A Rhapsody in Snot Green

by zunguzungu

I remember reading a travelogue by Petro Theriouex (name mispelled to prevent you from using this reference to buy one of his atrocious books) in which he mentioned, in passing, that one of the things he doesn’t usually mention (not even in passing) when recounting his globe trottings is how often he was slightly sick. “That dare devil!” I thought, at the time “The perils of the white man’s grave means nothing to him! Must not his veins run with the coolest of ice water?” Orsomething to that effect. But what he meant, and which I’m experiencing, is the way your puny wazungu body just can’t hack the trials and tribulations of the life that normal people live in non-developed countries. It’s hot. And then its wet. And then its cold. And the lunch you expected at 1 turns out not to be ready until three for reasons you can’t determine. Or you’re travellng and you don’t eat for 12 hours straight and don’t drink any water because you don’t want to have to go to the bathroom (because you really don’t) and then when you finally drink some water it hits your stomach like Mike Tyson’s left roundhouse. And to top it all off, there’s all kinds of little bugs that seize every opportunity to make your stomach’s life more interesting; I’m not talking about the fun parasites that burrow through your body or the nasty stuff like cholera or malaria but just the simple everyday bacteria that find ways to sneak past your weakened, over tired, overstressed immune system (like a child that wet sneezes on your face while you’re bent over tying your shoe or grabs your hand right after coming out of the choo). Many of these examples are drawn from experience.
Now, it is possible to be overdramatic about this, which was Petro Stinkwriter’s point. Who wants to read about health ailments you can experience at home? My runny nose doesn’t feel any different than yours does, nor does my sore throat, nor does my sunburn, nor does the coughing, nor does the puffy eyes, nor does my stomach churning, nor does my (redacted) look any more (redacted) than yours does when you (redacted) it in the privacy of your own bathroom. But darn it all if you don’t spend such an amount of time being both slightly tired and slightly sick here. I can’t tell you the number of times I’ve felt ever so slightly feverish just before I went to bed, staring up at the ceiling (which seems to spin just ever so slightly) andf the, upon waking, feeling ready to eat a goatshead right off the stick, even if I have to wrestle a herd of wild animals (or shinda basic school children) to do it. Yet these great swings of bodily well being are part of the experience, and part of why living in Tanzania seems to have a larger than life quality abut it (but only one of them). Every day is an adventure, but on a smaller scale, the everyday experience of your body is also an adventure. Being sick is a tragedy, a Wagnerian set piece complete with armored ladies and swords and pathos; being well is a pastoral comedic romance. I’m overdramatizing because that’s the experience: every quickened pulse, every flash sweat in the night, every hurried trip to the choo, knees squeezed together, is a sort of dramatic reminder that your body is not something you can take for granted, a moment where you’re suddenly very in the moment, very here, very now.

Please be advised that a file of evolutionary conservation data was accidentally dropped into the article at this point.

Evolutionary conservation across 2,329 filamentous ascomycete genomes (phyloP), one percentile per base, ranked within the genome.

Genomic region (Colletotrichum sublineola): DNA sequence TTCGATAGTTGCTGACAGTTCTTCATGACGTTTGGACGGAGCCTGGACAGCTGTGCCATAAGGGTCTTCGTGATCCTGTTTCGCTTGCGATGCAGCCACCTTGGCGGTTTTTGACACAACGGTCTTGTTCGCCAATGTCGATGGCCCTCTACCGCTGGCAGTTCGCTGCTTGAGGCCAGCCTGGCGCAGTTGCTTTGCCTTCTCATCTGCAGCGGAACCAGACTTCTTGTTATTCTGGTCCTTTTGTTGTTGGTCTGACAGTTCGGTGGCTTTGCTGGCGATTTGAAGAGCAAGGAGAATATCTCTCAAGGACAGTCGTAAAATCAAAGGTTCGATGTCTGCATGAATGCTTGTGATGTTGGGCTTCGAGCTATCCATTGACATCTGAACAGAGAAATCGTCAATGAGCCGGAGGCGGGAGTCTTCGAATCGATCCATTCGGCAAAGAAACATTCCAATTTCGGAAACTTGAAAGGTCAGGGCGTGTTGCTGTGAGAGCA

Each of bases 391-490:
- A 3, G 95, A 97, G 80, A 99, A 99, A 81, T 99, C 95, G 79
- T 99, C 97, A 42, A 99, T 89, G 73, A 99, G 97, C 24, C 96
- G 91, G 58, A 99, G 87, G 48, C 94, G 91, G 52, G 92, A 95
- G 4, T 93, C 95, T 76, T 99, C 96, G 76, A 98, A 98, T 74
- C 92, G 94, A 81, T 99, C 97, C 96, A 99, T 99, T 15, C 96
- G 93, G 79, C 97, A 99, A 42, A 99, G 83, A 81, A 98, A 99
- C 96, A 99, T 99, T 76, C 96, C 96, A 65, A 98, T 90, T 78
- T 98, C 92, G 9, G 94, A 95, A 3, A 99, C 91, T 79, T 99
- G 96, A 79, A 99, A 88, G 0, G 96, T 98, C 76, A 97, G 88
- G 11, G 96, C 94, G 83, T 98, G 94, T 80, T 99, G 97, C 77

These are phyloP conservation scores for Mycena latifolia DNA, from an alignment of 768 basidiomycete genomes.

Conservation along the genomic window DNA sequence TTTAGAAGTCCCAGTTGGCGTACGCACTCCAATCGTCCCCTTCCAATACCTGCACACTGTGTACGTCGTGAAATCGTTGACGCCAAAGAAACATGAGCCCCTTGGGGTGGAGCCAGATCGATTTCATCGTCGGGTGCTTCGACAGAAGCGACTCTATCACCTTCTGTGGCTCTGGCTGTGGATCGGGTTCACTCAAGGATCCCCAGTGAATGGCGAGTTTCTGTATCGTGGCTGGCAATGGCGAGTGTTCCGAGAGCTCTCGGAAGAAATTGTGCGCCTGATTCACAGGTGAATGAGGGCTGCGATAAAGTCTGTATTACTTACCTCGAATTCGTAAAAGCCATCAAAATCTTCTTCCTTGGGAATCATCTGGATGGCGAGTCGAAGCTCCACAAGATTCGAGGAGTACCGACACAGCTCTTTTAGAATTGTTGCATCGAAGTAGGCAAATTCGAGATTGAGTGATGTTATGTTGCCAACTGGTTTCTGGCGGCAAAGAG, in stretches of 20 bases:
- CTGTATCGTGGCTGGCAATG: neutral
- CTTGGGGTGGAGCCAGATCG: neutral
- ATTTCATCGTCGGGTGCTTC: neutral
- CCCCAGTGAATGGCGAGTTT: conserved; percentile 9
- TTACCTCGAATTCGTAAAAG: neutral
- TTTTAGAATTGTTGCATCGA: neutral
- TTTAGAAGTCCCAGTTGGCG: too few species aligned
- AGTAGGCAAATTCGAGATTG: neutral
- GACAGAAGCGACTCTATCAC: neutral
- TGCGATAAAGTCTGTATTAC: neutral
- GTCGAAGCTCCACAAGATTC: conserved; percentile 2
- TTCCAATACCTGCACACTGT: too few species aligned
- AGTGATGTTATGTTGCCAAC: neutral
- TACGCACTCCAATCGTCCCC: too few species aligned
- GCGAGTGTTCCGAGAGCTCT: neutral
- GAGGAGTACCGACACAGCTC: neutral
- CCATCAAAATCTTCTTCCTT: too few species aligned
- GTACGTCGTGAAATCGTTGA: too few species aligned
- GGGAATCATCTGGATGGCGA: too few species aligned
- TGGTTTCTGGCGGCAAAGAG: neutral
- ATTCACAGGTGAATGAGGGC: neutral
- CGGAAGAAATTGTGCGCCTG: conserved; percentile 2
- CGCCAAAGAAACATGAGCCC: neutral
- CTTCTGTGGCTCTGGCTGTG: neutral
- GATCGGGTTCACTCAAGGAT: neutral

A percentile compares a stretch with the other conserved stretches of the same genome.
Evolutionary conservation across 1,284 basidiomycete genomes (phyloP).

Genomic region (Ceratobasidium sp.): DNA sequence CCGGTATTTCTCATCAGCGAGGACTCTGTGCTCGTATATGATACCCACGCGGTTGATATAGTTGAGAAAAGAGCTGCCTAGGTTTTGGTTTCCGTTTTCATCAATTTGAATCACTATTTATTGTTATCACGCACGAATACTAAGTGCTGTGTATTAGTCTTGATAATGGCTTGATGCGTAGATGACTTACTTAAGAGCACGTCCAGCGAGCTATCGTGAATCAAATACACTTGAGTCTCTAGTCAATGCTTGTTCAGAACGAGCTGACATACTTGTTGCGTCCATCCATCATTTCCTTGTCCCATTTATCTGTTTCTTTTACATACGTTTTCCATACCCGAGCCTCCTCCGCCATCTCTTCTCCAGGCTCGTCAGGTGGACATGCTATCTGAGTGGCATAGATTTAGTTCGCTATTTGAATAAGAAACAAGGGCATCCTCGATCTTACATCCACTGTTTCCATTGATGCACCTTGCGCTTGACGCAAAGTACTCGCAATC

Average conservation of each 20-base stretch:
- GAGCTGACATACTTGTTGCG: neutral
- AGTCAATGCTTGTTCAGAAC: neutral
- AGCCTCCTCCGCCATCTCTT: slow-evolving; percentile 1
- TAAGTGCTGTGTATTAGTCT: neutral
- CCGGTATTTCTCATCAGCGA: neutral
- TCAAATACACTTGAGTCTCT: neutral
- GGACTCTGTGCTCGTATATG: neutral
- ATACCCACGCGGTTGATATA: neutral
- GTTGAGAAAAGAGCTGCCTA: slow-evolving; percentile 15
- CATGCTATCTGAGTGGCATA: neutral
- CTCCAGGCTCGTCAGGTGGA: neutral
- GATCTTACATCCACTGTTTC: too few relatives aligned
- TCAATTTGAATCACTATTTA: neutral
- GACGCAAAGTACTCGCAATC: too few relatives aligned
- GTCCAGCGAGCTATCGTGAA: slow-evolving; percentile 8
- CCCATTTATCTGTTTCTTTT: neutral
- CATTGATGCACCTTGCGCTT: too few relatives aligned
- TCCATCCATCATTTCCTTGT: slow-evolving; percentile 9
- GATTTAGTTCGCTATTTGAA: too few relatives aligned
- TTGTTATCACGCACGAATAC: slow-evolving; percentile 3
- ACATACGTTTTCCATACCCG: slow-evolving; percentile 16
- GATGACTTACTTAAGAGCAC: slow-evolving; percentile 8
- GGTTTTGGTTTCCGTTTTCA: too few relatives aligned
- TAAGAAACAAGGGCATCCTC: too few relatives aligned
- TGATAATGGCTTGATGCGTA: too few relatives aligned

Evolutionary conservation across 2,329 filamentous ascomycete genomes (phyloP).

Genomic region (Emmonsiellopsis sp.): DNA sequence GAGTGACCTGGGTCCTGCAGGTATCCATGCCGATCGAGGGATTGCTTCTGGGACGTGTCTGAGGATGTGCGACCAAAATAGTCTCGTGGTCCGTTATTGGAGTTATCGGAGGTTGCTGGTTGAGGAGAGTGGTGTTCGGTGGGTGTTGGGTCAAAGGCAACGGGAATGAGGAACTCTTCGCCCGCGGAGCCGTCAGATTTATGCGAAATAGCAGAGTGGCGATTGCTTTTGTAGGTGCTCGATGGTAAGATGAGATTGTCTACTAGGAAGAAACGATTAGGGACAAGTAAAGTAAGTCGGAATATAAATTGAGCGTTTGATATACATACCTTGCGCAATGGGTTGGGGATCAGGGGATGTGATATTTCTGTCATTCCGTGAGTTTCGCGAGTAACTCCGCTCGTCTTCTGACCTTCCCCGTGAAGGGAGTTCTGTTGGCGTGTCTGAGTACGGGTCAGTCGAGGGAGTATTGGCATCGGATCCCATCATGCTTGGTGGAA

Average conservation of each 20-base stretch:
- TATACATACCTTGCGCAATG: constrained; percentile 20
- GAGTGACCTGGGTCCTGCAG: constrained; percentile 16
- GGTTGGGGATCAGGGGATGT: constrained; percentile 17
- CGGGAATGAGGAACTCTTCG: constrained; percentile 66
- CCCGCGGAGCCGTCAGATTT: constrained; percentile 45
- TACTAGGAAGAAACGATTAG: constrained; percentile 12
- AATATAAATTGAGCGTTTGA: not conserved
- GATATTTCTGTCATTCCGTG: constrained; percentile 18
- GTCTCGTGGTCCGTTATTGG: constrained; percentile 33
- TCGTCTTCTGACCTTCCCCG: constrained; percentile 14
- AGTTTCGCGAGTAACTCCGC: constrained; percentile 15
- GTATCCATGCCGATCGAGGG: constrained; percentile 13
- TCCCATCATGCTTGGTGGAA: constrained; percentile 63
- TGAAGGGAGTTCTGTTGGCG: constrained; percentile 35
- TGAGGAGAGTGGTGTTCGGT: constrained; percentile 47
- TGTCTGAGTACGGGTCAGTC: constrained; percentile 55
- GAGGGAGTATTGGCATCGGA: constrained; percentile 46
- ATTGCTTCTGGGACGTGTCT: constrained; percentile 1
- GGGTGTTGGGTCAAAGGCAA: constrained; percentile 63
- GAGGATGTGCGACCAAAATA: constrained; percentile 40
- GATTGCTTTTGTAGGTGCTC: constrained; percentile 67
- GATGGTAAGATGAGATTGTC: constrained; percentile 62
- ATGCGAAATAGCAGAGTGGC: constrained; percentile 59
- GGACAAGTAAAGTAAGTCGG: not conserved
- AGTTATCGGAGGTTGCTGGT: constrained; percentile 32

So, I’ve been annoyingly sick for a while now, and I wanted to rhapsodize. Nothing scary, though the hours I spent napping on the Barabaig bed (kanga over my face to keep the flies off) in a rural village a two hour hike from a three hour bus ride to the nearest hospital was slightly worrying (I’ll contextualize that later). And nothing serious, though the nightime hours I spent rushing to the toilet and trying to decide whether the thirst or the stomach cramps I would experience on drinking a bit of water would be worse, well, that was as good as it gets. But I just want to remind myself that the moments of health and the moments of unhealth are the medium through which we experience life, and I’m grateful to be experiencing it. No one sings praises (or Wagnerian odes) to their gastrointestinal tract, but ah! to be without one. And to be with it is pretty good, too. One of my finest memories of Tanzania was the sunrise after not sleeping all night in a Masaai bed, plagued by mosquitoes and flies and the smell and the different unidentified people who kept getting in bed with me and the sounds and the close air and everything, and I couldn’t sleep even though man was I tired, but man oh man alive was it good to be awake at the end of it, to look out at that beautiful sun and smell the air and breathe and be alive. And being sick and then being well is sort of like that. You don’t have to go to Tanzania to be reminded of that, but sometimes it does help.